8th May 2023

Stepping Stone 10 Responsible procurement


Responsible procurement is a way of sourcing products and services in a manner that takes into account social value and environmental considerations, such as economic growth, labour working conditions, and environmental degradation, and always act in a way that is morally right, fair, and transparent.

Potential approach for members

Implementing principles of responsible procurement for all your suppliers could be tricky and resource intensive. It is therefore recommended to address this in a phased manner.

  • To start with, members may want to look to categorise their suppliers into strategic and non-strategic suppliers. Strategic suppliers are those who will impact members’ business negatively in case of any disruptions in supplier’s value chain. Disruptions at non-strategic suppliers will not result in any significant impact at member firms and could be easily substituted by other similar suppliers available in the market
  • Once strategic suppliers are identified, members are recommended to do further categorisation by size/turnover and global/local presence
    • Consider doing a qualitative risk assessment for large, global suppliers by a desktop study – visit their website and gather information about their ESG risks from resources such as a) published ESG/Sustainability report, b) news on existing/potential disruptions in their business due to ESG issues (climate action, shareholder complaints, regulatory issues related to environment, workers rights, etc). Study mechanisms in place to address ESG risks from these reports and news articles and based on the level of confidence you get from their risk management approach, rank these suppliers into low, medium or high risks.
    • Suppliers to be priortised on responsible procurement engagements are those in the high-risk categories from the strategic suppliers group consisting of large, global firms, along with any other strategic supplier whose risk assessment was not undertaken.
  • Make contact with high priority strategic suppliers to enquire about their ESG credentials
    • Check if they have an ESG strategy or policy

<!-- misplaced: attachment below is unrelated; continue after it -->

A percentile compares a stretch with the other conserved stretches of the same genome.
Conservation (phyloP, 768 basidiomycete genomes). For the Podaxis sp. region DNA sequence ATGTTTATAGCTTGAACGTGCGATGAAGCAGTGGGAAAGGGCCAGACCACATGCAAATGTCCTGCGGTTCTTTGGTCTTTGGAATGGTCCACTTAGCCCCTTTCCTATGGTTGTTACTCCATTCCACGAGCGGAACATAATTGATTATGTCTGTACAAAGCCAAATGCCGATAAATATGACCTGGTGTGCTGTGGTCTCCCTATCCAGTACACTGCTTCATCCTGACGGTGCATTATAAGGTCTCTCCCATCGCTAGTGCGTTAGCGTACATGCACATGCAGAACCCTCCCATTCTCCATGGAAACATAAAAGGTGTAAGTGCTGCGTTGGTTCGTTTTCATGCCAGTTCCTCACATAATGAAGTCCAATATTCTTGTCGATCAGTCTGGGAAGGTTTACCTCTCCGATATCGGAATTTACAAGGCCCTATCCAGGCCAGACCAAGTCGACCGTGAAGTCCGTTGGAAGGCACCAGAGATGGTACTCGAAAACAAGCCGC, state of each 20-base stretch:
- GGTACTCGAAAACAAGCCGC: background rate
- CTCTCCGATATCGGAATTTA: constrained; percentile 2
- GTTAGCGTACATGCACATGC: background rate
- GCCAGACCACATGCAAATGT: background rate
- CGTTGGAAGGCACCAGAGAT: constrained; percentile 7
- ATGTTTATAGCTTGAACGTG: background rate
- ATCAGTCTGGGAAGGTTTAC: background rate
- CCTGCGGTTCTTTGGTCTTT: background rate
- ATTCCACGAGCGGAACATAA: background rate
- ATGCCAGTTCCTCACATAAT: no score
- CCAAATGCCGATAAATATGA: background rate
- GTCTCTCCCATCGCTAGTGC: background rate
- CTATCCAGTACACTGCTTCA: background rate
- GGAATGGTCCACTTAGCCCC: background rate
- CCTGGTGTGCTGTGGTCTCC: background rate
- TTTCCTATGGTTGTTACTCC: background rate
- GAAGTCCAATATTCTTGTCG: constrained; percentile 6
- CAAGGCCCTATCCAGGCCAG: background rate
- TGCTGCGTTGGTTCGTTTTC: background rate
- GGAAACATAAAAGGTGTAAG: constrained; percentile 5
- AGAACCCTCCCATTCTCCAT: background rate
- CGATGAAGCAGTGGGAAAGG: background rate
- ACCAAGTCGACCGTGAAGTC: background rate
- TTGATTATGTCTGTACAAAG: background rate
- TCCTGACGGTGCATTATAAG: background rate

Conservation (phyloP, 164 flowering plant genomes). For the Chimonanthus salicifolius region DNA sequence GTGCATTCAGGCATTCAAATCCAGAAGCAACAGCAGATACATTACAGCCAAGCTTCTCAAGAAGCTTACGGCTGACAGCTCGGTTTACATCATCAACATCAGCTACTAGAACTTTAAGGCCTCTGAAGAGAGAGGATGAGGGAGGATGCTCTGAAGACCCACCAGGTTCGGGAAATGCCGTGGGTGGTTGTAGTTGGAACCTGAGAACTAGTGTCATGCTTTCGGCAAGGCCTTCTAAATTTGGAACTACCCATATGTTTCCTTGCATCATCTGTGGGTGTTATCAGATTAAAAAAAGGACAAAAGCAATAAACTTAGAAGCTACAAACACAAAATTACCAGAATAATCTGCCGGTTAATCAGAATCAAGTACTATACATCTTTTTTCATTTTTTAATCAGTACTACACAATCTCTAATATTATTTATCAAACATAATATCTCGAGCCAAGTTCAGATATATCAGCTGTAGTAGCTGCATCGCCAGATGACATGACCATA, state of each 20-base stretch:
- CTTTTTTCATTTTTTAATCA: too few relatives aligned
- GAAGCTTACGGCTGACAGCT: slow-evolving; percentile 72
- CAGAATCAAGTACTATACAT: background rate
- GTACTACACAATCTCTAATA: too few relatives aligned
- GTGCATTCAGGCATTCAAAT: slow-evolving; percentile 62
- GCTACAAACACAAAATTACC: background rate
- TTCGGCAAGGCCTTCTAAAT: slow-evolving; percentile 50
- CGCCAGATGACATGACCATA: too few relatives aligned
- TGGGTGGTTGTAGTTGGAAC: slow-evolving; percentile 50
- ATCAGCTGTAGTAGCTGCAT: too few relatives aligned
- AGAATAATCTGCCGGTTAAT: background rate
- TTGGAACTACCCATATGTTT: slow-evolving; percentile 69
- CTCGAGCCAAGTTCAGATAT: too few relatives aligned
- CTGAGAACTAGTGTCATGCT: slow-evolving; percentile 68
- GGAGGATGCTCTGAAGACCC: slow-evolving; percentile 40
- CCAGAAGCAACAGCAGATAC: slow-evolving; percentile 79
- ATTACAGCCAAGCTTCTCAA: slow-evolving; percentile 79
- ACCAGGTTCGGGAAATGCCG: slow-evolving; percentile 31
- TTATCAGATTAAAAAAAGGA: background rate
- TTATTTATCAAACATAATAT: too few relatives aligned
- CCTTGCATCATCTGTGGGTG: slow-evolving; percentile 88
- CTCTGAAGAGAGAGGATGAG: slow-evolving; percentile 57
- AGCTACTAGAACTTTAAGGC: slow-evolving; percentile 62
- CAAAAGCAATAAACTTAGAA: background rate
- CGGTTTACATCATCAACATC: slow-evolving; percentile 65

• Enquire about their ESG risks and their action plan
    • After gathering adequate information, members to update their risk assessment matrix for strategic suppliers
  • For high-risk strategic suppliers who are early in their ESG journey or those who do not have adequate control on their ESG risks, the members need to review and plan their next steps:
    • Moving away from strategic suppliers is usually resource intensive and adds to additional cost, so it is recommended to closely work with this set of strategic suppliers in developing an action plan to address ESG risks.
    • Take professional help where necessary and monitor progress frequently
    • Where possible, in the interest of business continuity, evaluate business case to increase supplier base for the supplies received from this set of strategic suppliers
  • Above process to be followed for medium risk strategic suppliers and members are advised to gradually consider engaging their wider supplier base on above steps
  • For onboarding new suppliers, members can refer to the guidance shared by the UK Government to take account of social value and environmental considerations into the procurement. Though the guidance is mainly for public procurement activities, the level of ESG integration considered is fundamental to any industry and suits any level of firm
    • Consider using this guidance on qualification assessment for onboarding new suppliers
  • Annual review of suppliers may be undertaken to review performance on ESG
    • Check with suppliers on environmental notice received from government agencies or local bodies
    • Check with suppliers on their response to ESG related issues (if any) brought by shareholders or other key customers to the attention of leadership at supplier firm, or directly with government bodies.

Key Performance Indicators (KPIs) to adopt

  • Number of suppliers per category (strategic and non-strategic; global and local)
  • Percentage of suppliers (new and existing) screened on social and environmental parameters
    • Breakdown by supplier category
  • Number of suppliers identified as having significant actual and potential negative social and environmental impacts
    • Breakdown by supplier category
  • Percentage of suppliers identified as having significant actual and potential negative social and environmental impacts with which improvements were agreed upon as a result of engagements.

Further reading and reference


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